I’m taking stock of my assets. As a writer, my greatest assets are story ideas and characters. I’ve taken a step back to look at what I have going for me. Let me explain.
Now that The Children of Empire Series is well on its way, I have a confession to make. I don’t have a plan for what to do next—any other author I know would have had one, but I don’t. At least, I didn’t. I’m working on one now. Chalk it up to insecurity. The books didn’t really take off until the third one appeared. Lesson learned? I need to write faster (Not going to happen) or I need to wait to publish until I’m far enough along that the books in a series can follow one another quickly and build readership.
In broad terms, I would want to publish books in sets of three, each book a standalone story that also pushes forward a series arc that embraces all three books and is resolved in the third. In the case of The Children of Empire, for example, the series arc had to do with Julia who strung all three heroes along at one time or another and who made Charles’s life a misery. It was only resolved at the end of The Unexpected Wife.
Rather than rush it, I’m looking at the families and individuals I’ve created in my works so far, from Dangerous Works through The Unexpected Wife. As my series have developed children and friends have appeared as secondary characters. Some of them deserve their won stories and some are terrific supporting characters I can reuse. For example, Georgiana and Andrew Mallet, the scholarly hero and heroine of Dangerous Works, have a son, Richard (also known as Aeneas) who appeared in The Reluctant Wife as a very young budding archeologist. In The Unexpected Wife, Zambak wrote a letter to his brother Archy (Archimedes) who is a botanist. Readers have not yet met their sister Athena who wishes above all to be a doctor, but she’ll have to leave England to do it.
I’ve already had requests for the story of Thorn, Zambak’s drug-addicted brother from The Unexpected Wife. He’ll get his story eventually but he’ll probably be a secondary character in a few books before that. Luckily he has three younger brothers. I’ve also had requests for a novel for Meghal, Fred’s feisty half-caste daughter in The Reluctant Wife. When I line my potential characters up by age, she’s one of the youngest. That one may be a while.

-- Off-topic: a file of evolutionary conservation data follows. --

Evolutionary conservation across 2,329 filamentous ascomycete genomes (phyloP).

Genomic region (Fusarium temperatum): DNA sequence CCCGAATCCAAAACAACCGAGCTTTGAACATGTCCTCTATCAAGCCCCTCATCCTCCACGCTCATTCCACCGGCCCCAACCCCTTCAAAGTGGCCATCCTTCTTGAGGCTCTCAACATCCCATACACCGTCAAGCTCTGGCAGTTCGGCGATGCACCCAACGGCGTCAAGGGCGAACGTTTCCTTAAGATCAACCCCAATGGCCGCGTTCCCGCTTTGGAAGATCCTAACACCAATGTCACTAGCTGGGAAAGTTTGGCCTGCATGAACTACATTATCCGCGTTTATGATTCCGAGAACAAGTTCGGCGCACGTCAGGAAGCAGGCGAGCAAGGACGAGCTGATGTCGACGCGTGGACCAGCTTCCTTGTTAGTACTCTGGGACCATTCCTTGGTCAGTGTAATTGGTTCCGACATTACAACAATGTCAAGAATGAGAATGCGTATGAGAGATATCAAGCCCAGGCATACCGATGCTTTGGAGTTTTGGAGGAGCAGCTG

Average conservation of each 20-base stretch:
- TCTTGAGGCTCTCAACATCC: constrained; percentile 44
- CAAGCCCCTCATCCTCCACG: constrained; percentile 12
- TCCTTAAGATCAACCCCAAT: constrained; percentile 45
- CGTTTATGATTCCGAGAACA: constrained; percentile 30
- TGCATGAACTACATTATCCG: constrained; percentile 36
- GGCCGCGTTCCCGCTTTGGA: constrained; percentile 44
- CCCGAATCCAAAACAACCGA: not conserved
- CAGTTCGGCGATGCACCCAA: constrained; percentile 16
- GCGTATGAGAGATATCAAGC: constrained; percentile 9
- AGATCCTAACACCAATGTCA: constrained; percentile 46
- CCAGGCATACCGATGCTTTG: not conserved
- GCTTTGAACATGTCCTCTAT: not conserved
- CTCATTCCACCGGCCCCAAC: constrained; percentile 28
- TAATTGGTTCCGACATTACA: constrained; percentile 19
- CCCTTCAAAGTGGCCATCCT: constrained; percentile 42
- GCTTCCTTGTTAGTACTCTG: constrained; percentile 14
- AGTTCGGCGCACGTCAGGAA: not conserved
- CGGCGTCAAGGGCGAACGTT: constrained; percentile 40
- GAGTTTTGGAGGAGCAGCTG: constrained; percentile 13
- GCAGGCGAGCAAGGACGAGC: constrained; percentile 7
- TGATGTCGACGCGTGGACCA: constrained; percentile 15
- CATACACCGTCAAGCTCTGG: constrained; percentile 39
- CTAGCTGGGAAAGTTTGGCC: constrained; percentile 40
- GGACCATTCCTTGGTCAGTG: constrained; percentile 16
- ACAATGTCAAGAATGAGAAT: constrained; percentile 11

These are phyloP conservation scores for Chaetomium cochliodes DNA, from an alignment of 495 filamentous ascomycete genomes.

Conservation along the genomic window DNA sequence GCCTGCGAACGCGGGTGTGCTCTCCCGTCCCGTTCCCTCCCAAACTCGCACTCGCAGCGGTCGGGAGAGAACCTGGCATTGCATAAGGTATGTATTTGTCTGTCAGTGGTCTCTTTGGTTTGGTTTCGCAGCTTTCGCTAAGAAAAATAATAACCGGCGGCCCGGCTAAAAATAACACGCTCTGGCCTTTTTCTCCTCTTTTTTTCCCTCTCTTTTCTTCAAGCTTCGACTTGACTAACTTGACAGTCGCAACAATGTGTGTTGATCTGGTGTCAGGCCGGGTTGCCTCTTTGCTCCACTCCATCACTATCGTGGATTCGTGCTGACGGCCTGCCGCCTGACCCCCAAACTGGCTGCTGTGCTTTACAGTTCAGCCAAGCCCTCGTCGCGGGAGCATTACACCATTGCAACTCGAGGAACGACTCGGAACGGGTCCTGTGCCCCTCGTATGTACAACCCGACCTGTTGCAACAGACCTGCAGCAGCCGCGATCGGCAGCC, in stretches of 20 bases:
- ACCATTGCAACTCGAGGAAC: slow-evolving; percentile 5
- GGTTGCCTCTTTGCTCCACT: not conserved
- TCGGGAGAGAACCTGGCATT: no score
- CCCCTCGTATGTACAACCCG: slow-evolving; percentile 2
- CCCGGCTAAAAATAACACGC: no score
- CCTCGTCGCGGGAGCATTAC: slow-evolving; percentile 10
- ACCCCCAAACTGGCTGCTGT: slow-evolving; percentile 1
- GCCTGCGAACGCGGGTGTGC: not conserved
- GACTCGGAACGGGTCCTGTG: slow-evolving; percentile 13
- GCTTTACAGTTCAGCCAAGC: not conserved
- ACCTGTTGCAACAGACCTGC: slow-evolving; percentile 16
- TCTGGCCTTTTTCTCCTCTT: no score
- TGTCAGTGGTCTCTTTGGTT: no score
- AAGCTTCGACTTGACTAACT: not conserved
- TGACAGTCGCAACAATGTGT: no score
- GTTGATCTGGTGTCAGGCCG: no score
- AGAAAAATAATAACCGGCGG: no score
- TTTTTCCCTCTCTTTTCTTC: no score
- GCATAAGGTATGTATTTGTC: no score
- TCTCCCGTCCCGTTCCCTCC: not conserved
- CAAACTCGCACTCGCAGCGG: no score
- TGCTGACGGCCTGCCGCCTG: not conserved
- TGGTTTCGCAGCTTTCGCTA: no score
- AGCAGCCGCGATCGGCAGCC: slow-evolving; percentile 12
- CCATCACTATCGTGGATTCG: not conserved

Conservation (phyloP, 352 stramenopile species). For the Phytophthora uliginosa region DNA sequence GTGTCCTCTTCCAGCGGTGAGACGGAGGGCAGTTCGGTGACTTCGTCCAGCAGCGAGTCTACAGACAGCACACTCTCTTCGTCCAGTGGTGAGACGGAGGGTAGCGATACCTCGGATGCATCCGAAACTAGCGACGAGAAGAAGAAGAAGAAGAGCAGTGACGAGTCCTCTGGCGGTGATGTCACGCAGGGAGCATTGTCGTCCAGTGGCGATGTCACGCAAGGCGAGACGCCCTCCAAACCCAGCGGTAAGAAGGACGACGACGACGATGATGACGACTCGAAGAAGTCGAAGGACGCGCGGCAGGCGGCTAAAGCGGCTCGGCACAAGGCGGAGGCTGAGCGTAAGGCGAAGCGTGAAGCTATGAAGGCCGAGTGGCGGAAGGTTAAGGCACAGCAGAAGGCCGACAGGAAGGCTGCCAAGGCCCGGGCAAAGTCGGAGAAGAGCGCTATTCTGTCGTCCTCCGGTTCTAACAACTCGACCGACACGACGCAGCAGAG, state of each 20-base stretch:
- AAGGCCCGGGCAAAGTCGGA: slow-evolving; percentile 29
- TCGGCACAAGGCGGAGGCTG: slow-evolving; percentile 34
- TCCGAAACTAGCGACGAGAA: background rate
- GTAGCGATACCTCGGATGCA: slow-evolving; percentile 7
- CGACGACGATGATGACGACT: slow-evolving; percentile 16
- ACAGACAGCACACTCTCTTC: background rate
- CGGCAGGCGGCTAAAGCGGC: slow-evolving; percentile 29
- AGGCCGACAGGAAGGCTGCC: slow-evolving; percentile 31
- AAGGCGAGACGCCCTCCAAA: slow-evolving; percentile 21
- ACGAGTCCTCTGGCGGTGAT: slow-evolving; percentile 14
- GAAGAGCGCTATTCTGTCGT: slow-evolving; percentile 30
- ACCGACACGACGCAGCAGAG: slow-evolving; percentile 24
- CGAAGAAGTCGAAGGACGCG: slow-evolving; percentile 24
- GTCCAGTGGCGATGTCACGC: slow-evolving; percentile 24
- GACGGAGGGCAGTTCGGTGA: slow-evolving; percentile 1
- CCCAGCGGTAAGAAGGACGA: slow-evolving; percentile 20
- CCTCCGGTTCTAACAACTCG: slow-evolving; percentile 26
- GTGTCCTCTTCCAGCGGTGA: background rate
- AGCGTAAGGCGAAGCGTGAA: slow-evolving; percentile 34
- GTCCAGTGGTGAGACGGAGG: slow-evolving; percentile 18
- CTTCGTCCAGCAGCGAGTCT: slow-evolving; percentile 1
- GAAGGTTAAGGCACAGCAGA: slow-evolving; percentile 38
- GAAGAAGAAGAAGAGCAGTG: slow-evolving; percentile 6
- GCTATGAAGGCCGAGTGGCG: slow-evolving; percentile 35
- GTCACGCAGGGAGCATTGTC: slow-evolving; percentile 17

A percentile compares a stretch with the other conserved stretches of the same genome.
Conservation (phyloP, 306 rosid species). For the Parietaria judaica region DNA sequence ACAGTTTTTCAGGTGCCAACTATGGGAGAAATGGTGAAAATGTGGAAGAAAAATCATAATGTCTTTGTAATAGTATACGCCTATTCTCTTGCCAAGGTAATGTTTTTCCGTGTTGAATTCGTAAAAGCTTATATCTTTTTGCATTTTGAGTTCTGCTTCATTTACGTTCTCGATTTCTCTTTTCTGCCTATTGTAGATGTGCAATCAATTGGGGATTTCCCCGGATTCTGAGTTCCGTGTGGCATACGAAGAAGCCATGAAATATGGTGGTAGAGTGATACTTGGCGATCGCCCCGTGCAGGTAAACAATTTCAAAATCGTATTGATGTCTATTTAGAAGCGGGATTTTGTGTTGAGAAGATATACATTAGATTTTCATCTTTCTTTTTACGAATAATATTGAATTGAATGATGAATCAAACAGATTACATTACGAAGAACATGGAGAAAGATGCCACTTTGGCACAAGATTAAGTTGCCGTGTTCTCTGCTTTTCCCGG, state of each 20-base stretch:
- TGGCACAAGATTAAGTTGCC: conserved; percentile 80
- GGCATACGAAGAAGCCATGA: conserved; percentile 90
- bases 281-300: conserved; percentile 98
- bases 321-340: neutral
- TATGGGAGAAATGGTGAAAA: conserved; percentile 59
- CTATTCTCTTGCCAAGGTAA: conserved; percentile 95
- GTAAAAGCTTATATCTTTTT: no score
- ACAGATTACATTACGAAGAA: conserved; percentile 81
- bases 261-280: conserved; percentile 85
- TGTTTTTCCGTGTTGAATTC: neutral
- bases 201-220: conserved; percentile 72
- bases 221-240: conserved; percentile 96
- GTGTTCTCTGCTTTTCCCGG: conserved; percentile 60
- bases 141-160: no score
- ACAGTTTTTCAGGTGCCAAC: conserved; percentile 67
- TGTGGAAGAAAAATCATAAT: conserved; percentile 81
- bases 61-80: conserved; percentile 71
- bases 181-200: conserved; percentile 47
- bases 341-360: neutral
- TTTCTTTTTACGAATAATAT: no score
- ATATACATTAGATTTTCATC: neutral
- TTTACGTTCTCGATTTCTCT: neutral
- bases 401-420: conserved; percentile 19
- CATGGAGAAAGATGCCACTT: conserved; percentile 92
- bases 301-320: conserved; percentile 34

There are more, and as I said, I am taking stock. This process may take me a few months. I need to get to know them all deeply and understand their hurts. I need to think realistically about family: tragedies, conflicts, losses, and triumphs. I need to look for complex plots that will span three books. Love is a risky proposition—but always worth the risk. I can’t make it look to easy!
At the same time, my readers know how I love history and exotic settings so you can guess I’m looking at that as well. I’m developing a global timeline for the 1840s and 50s and looking to see where my characters fit. Every germ of a story i have is being summarized and filed away.
I created a place on Facebook to profile each of my inventory of characters. I call the group, Caroline Warfield’s Fellow Travelers. I’m expanding it every few days. If you haven’t seen it already, you can find it at https://www.facebook.com/groups/1655563474529075/ Come join us!
In the meantime, I’m helping to polish the Bluestocking Belles’ 2018 holiday box set. We’re going to reveal the title and the cover on September 8. Join the party—we like to have fun. You can find it here: https://www.facebook.com/events/2089367241318177/ At the same time, I just started a story for another Belles’ anthology, this one aimed at Valentine’s Day. I’m going to be busy. At my Unexpected Wife launch party, Patricia Taylor won the right to specify story elements for another short story. I’m looking forward to working on that one. But first, coffee.